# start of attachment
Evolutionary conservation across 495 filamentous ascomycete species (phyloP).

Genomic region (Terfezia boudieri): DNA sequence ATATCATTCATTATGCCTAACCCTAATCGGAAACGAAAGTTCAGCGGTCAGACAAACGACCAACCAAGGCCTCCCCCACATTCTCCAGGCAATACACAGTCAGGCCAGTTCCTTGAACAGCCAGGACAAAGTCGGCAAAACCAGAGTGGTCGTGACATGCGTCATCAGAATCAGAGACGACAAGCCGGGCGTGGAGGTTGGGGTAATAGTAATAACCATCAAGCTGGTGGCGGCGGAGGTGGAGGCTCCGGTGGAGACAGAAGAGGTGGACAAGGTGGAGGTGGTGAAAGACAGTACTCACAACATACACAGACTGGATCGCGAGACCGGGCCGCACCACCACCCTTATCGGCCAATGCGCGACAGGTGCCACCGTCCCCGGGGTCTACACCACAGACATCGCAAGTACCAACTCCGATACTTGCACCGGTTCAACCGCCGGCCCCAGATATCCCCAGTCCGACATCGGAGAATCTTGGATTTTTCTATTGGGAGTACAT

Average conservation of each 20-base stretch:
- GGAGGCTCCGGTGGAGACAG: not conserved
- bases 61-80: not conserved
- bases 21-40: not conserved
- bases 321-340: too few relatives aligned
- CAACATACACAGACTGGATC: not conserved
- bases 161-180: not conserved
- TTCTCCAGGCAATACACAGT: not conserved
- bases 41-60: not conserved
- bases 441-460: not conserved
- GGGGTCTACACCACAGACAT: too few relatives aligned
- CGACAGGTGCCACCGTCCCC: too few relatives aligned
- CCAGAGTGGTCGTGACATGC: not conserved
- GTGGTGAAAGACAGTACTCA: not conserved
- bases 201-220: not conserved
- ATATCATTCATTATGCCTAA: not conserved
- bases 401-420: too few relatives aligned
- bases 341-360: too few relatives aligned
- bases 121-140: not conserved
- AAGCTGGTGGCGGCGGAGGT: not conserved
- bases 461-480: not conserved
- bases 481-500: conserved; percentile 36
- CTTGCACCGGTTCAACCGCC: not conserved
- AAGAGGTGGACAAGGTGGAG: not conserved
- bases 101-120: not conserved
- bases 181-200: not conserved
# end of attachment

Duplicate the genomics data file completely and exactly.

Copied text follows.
Evolutionary conservation across 495 filamentous ascomycete species (phyloP).

Genomic region (Terfezia boudieri): DNA sequence ATATCATTCATTATGCCTAACCCTAATCGGAAACGAAAGTTCAGCGGTCAGACAAACGACCAACCAAGGCCTCCCCCACATTCTCCAGGCAATACACAGTCAGGCCAGTTCCTTGAACAGCCAGGACAAAGTCGGCAAAACCAGAGTGGTCGTGACATGCGTCATCAGAATCAGAGACGACAAGCCGGGCGTGGAGGTTGGGGTAATAGTAATAACCATCAAGCTGGTGGCGGCGGAGGTGGAGGCTCCGGTGGAGACAGAAGAGGTGGACAAGGTGGAGGTGGTGAAAGACAGTACTCACAACATACACAGACTGGATCGCGAGACCGGGCCGCACCACCACCCTTATCGGCCAATGCGCGACAGGTGCCACCGTCCCCGGGGTCTACACCACAGACATCGCAAGTACCAACTCCGATACTTGCACCGGTTCAACCGCCGGCCCCAGATATCCCCAGTCCGACATCGGAGAATCTTGGATTTTTCTATTGGGAGTACAT

Average conservation of each 20-base stretch:
- GGAGGCTCCGGTGGAGACAG: not conserved
- bases 61-80: not conserved
- bases 21-40: not conserved
- bases 321-340: too few relatives aligned
- CAACATACACAGACTGGATC: not conserved
- bases 161-180: not conserved
- TTCTCCAGGCAATACACAGT: not conserved
- bases 41-60: not conserved
- bases 441-460: not conserved
- GGGGTCTACACCACAGACAT: too few relatives aligned
- CGACAGGTGCCACCGTCCCC: too few relatives aligned
- CCAGAGTGGTCGTGACATGC: not conserved
- GTGGTGAAAGACAGTACTCA: not conserved
- bases 201-220: not conserved
- ATATCATTCATTATGCCTAA: not conserved
- bases 401-420: too few relatives aligned
- bases 341-360: too few relatives aligned
- bases 121-140: not conserved
- AAGCTGGTGGCGGCGGAGGT: not conserved
- bases 461-480: not conserved
- bases 481-500: conserved; percentile 36
- CTTGCACCGGTTCAACCGCC: not conserved
- AAGAGGTGGACAAGGTGGAG: not conserved
- bases 101-120: not conserved
- bases 181-200: not conserved